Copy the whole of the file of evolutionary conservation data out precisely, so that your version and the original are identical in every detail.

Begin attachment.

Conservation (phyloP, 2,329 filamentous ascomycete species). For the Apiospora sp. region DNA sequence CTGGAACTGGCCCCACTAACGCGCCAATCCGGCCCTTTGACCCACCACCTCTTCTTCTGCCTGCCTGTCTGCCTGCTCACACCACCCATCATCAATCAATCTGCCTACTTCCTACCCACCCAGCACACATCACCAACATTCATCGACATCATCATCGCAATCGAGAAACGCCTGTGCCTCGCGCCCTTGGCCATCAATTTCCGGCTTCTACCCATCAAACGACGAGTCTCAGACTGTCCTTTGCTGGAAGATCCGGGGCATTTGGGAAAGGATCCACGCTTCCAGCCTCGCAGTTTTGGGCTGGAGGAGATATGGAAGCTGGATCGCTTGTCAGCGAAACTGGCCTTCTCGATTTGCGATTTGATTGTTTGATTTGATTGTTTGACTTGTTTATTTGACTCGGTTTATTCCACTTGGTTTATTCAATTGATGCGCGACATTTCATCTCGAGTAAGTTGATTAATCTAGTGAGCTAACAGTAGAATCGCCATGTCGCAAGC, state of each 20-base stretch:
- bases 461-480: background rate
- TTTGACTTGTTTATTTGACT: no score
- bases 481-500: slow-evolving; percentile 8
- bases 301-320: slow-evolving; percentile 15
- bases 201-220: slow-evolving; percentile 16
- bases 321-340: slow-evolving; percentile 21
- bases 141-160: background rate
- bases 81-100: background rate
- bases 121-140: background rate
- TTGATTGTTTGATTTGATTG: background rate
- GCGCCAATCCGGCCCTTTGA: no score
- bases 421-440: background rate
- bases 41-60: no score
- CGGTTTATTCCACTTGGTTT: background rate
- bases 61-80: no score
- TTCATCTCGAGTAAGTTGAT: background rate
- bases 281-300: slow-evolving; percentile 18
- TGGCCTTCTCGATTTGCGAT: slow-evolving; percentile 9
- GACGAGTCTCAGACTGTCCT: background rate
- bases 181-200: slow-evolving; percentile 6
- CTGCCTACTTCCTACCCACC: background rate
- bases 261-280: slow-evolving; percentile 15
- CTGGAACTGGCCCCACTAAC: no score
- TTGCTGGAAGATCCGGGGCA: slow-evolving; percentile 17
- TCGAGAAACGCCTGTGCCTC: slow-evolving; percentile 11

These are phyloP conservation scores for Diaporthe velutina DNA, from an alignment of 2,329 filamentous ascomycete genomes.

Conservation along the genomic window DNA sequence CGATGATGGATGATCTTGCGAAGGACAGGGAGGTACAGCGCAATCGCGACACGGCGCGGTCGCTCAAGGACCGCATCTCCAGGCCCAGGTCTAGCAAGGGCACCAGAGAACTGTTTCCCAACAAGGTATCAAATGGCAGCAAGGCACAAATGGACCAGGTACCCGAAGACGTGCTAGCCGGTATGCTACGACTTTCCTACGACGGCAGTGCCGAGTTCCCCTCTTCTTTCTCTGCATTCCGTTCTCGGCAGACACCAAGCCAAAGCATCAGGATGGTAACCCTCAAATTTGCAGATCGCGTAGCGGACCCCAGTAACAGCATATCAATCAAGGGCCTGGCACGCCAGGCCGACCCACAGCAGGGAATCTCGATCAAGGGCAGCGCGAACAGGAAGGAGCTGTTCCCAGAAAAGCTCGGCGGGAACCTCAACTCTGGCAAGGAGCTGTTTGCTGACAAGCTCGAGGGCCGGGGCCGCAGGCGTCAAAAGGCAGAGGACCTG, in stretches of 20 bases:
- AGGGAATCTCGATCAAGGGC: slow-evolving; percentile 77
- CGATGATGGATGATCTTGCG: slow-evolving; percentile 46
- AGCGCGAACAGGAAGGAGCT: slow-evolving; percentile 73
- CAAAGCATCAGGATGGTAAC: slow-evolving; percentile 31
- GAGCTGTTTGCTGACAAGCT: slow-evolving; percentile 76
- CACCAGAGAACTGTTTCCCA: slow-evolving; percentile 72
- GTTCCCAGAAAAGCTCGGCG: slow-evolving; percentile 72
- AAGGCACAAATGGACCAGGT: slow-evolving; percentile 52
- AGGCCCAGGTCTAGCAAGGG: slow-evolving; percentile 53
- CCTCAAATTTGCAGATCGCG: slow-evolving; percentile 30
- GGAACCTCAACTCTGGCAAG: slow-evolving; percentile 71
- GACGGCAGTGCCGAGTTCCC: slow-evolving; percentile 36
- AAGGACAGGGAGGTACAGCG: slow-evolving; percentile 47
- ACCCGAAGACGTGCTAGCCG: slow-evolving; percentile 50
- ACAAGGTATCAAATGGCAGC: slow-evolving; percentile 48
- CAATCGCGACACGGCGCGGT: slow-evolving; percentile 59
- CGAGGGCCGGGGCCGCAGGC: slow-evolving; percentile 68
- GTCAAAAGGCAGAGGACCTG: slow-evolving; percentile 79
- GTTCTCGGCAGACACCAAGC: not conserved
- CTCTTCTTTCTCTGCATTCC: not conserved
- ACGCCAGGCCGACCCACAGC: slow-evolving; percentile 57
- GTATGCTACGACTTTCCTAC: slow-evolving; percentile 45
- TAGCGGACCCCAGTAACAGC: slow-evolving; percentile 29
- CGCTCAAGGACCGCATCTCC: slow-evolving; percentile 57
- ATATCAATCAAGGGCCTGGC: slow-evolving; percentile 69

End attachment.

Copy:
Conservation (phyloP, 2,329 filamentous ascomycete species). For the Apiospora sp. region DNA sequence CTGGAACTGGCCCCACTAACGCGCCAATCCGGCCCTTTGACCCACCACCTCTTCTTCTGCCTGCCTGTCTGCCTGCTCACACCACCCATCATCAATCAATCTGCCTACTTCCTACCCACCCAGCACACATCACCAACATTCATCGACATCATCATCGCAATCGAGAAACGCCTGTGCCTCGCGCCCTTGGCCATCAATTTCCGGCTTCTACCCATCAAACGACGAGTCTCAGACTGTCCTTTGCTGGAAGATCCGGGGCATTTGGGAAAGGATCCACGCTTCCAGCCTCGCAGTTTTGGGCTGGAGGAGATATGGAAGCTGGATCGCTTGTCAGCGAAACTGGCCTTCTCGATTTGCGATTTGATTGTTTGATTTGATTGTTTGACTTGTTTATTTGACTCGGTTTATTCCACTTGGTTTATTCAATTGATGCGCGACATTTCATCTCGAGTAAGTTGATTAATCTAGTGAGCTAACAGTAGAATCGCCATGTCGCAAGC, state of each 20-base stretch:
- bases 461-480: background rate
- TTTGACTTGTTTATTTGACT: no score
- bases 481-500: slow-evolving; percentile 8
- bases 301-320: slow-evolving; percentile 15
- bases 201-220: slow-evolving; percentile 16
- bases 321-340: slow-evolving; percentile 21
- bases 141-160: background rate
- bases 81-100: background rate
- bases 121-140: background rate
- TTGATTGTTTGATTTGATTG: background rate
- GCGCCAATCCGGCCCTTTGA: no score
- bases 421-440: background rate
- bases 41-60: no score
- CGGTTTATTCCACTTGGTTT: background rate
- bases 61-80: no score
- TTCATCTCGAGTAAGTTGAT: background rate
- bases 281-300: slow-evolving; percentile 18
- TGGCCTTCTCGATTTGCGAT: slow-evolving; percentile 9
- GACGAGTCTCAGACTGTCCT: background rate
- bases 181-200: slow-evolving; percentile 6
- CTGCCTACTTCCTACCCACC: background rate
- bases 261-280: slow-evolving; percentile 15
- CTGGAACTGGCCCCACTAAC: no score
- TTGCTGGAAGATCCGGGGCA: slow-evolving; percentile 17
- TCGAGAAACGCCTGTGCCTC: slow-evolving; percentile 11

These are phyloP conservation scores for Diaporthe velutina DNA, from an alignment of 2,329 filamentous ascomycete genomes.

Conservation along the genomic window DNA sequence CGATGATGGATGATCTTGCGAAGGACAGGGAGGTACAGCGCAATCGCGACACGGCGCGGTCGCTCAAGGACCGCATCTCCAGGCCCAGGTCTAGCAAGGGCACCAGAGAACTGTTTCCCAACAAGGTATCAAATGGCAGCAAGGCACAAATGGACCAGGTACCCGAAGACGTGCTAGCCGGTATGCTACGACTTTCCTACGACGGCAGTGCCGAGTTCCCCTCTTCTTTCTCTGCATTCCGTTCTCGGCAGACACCAAGCCAAAGCATCAGGATGGTAACCCTCAAATTTGCAGATCGCGTAGCGGACCCCAGTAACAGCATATCAATCAAGGGCCTGGCACGCCAGGCCGACCCACAGCAGGGAATCTCGATCAAGGGCAGCGCGAACAGGAAGGAGCTGTTCCCAGAAAAGCTCGGCGGGAACCTCAACTCTGGCAAGGAGCTGTTTGCTGACAAGCTCGAGGGCCGGGGCCGCAGGCGTCAAAAGGCAGAGGACCTG, in stretches of 20 bases:
- AGGGAATCTCGATCAAGGGC: slow-evolving; percentile 77
- CGATGATGGATGATCTTGCG: slow-evolving; percentile 46
- AGCGCGAACAGGAAGGAGCT: slow-evolving; percentile 73
- CAAAGCATCAGGATGGTAAC: slow-evolving; percentile 31
- GAGCTGTTTGCTGACAAGCT: slow-evolving; percentile 76
- CACCAGAGAACTGTTTCCCA: slow-evolving; percentile 72
- GTTCCCAGAAAAGCTCGGCG: slow-evolving; percentile 72
- AAGGCACAAATGGACCAGGT: slow-evolving; percentile 52
- AGGCCCAGGTCTAGCAAGGG: slow-evolving; percentile 53
- CCTCAAATTTGCAGATCGCG: slow-evolving; percentile 30
- GGAACCTCAACTCTGGCAAG: slow-evolving; percentile 71
- GACGGCAGTGCCGAGTTCCC: slow-evolving; percentile 36
- AAGGACAGGGAGGTACAGCG: slow-evolving; percentile 47
- ACCCGAAGACGTGCTAGCCG: slow-evolving; percentile 50
- ACAAGGTATCAAATGGCAGC: slow-evolving; percentile 48
- CAATCGCGACACGGCGCGGT: slow-evolving; percentile 59
- CGAGGGCCGGGGCCGCAGGC: slow-evolving; percentile 68
- GTCAAAAGGCAGAGGACCTG: slow-evolving; percentile 79
- GTTCTCGGCAGACACCAAGC: not conserved
- CTCTTCTTTCTCTGCATTCC: not conserved
- ACGCCAGGCCGACCCACAGC: slow-evolving; percentile 57
- GTATGCTACGACTTTCCTAC: slow-evolving; percentile 45
- TAGCGGACCCCAGTAACAGC: slow-evolving; percentile 29
- CGCTCAAGGACCGCATCTCC: slow-evolving; percentile 57
- ATATCAATCAAGGGCCTGGC: slow-evolving; percentile 69